Not enough sleep for teens can affect school, mood, driving

Daylight savings is this weekend. We'll all lose an hour of sleep, but it may be hardest on your teenager.

It was only after he underwent sleep therapy that Caelin Jones felt like he could fully function in the mornings.

For years his alarm went off at six, but for hours his mind struggled to catch up.

"Ii would get to school and pretty much be the same as all the other kids. We were all just bleary eyed and kind of like 'why are we here at this time? I don't want to be here!" says Cailin.

That's not uncommon for teens, but it may not entirely be their fault. Experts say teenagers simply can't fall asleep as early as others.

Dr. Lisa Meltzer, with National Jewish Health says, "It's not just that they don't want to, or that they have a lot of activities or Facebook or homework time, which they do as well, but they physiologically can't fall asleep earlier anymore."

Dr. Meltzer, a sleep psychologist says the production of melatonin, the hormone that helps regulate our sleep, shifts by about two hours in teenagers.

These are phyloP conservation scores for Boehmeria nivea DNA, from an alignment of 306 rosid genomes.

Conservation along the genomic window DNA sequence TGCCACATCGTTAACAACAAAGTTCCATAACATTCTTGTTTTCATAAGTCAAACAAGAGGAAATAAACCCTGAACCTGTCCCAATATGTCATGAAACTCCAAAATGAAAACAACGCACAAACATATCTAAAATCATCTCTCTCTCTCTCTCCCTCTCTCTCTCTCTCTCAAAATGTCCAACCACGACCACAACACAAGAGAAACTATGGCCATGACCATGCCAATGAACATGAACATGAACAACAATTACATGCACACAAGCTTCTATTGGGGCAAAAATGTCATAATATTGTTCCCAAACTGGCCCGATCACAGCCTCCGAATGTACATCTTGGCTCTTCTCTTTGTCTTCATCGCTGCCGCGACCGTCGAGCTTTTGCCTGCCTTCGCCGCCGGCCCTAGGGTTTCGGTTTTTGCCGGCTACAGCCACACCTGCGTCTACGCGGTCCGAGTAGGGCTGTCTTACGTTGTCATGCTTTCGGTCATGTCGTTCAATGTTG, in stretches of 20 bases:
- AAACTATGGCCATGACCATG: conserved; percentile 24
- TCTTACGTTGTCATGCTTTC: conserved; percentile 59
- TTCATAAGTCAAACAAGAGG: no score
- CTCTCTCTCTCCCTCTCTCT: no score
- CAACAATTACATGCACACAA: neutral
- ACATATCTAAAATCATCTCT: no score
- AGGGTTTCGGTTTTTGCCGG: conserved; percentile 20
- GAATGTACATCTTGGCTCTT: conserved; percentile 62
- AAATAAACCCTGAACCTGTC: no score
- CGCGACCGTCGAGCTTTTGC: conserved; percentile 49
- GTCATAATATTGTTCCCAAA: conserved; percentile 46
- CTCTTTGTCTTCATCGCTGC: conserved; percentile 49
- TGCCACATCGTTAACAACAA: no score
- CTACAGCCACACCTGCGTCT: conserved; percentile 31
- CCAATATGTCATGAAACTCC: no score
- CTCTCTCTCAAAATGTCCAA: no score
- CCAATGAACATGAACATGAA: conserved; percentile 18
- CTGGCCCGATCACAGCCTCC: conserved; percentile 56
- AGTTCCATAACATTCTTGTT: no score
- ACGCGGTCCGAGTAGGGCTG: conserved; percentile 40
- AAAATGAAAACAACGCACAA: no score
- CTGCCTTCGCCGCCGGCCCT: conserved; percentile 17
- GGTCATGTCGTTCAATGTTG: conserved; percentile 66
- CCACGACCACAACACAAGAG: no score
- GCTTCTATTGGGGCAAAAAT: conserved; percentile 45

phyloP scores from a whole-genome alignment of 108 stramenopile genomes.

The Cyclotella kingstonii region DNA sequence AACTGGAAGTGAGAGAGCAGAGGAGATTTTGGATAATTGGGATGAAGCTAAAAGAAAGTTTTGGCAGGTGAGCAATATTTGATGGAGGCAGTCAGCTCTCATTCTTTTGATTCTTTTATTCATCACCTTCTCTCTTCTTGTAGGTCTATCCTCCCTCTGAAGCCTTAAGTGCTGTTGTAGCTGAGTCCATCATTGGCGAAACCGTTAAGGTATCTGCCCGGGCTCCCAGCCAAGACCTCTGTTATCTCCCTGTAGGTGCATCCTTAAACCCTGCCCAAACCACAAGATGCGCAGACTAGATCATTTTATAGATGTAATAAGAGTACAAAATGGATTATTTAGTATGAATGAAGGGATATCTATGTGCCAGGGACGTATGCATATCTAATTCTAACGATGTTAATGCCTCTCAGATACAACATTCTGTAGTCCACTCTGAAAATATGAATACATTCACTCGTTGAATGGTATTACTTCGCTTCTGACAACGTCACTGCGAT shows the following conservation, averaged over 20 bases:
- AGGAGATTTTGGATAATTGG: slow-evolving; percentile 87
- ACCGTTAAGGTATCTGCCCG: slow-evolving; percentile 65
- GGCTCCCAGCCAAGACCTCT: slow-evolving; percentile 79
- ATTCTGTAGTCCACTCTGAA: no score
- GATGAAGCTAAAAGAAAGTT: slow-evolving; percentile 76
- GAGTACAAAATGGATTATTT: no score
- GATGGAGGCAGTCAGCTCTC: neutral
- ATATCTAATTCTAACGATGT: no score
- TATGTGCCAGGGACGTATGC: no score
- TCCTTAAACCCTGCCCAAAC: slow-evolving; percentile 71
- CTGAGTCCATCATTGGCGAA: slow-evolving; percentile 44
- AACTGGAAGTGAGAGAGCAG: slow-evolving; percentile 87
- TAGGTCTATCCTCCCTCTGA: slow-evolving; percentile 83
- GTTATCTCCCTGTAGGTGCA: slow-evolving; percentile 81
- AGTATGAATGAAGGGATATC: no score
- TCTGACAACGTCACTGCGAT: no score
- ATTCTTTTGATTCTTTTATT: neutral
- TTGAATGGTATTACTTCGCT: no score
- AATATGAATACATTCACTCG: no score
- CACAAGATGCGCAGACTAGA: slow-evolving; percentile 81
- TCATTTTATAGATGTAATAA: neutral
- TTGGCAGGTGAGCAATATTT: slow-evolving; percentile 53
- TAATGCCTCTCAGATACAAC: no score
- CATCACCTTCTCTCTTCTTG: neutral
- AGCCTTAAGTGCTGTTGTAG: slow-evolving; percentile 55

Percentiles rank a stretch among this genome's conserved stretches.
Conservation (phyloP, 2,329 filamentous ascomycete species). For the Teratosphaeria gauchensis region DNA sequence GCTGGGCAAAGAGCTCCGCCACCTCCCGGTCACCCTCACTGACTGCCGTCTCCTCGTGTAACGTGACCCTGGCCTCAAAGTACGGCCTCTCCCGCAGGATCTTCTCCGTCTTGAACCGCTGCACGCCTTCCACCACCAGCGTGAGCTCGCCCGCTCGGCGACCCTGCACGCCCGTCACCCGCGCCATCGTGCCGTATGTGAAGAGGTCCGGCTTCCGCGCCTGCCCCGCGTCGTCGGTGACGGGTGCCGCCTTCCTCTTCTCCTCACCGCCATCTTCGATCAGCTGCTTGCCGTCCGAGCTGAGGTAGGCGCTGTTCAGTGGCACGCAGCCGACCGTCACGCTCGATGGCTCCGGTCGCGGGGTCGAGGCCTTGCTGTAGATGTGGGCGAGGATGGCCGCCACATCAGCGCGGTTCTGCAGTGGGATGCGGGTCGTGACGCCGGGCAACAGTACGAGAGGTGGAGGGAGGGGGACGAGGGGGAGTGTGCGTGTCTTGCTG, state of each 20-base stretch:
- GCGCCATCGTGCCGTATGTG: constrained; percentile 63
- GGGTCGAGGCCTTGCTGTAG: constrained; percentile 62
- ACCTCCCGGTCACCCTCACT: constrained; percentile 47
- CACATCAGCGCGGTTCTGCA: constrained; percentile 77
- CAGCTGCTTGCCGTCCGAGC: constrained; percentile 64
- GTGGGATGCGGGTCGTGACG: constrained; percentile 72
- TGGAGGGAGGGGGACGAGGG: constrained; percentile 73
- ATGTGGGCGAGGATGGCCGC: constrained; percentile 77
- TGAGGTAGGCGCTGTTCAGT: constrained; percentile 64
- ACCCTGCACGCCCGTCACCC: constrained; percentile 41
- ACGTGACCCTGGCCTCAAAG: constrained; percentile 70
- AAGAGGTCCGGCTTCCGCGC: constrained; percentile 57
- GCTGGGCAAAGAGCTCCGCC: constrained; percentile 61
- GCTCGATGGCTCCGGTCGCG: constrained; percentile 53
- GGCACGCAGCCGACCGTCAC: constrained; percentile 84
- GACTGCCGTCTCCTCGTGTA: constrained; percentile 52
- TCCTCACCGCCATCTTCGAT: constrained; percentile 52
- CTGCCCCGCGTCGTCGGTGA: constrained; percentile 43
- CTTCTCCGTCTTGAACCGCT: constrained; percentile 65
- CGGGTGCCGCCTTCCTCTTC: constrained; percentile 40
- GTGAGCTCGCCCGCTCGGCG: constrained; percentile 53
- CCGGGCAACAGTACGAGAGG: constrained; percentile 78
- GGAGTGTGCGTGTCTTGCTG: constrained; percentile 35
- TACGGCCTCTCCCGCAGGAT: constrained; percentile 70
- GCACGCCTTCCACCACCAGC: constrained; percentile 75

Because of that they need to sleep later in the morning, but most schools don't allow it. 

So, to see how that impacts teens she compared typical students to those who are homeschooled.

What she found was eye-opening. On average, teens who are homeschooled sleep 90 minutes more a night.

They wake up nearly 20 minutes after other schools have started.

And in public and private schools, nearly half of all students don't get enough sleep.

Dr. Meltzer says, "It impacts every aspect of functioning. So you think about academics, they're ability to learn, concentrate, pay attention, is all diminished when you haven't had enough sleep."

It also affects everything from a teenager's mood to their ability to drive, which is why Dr. Meltzer is using this study to urge schools to rethink their hours.

Experts say schools that have moved start times back report less tardiness among teenagers and higher graduation rates.

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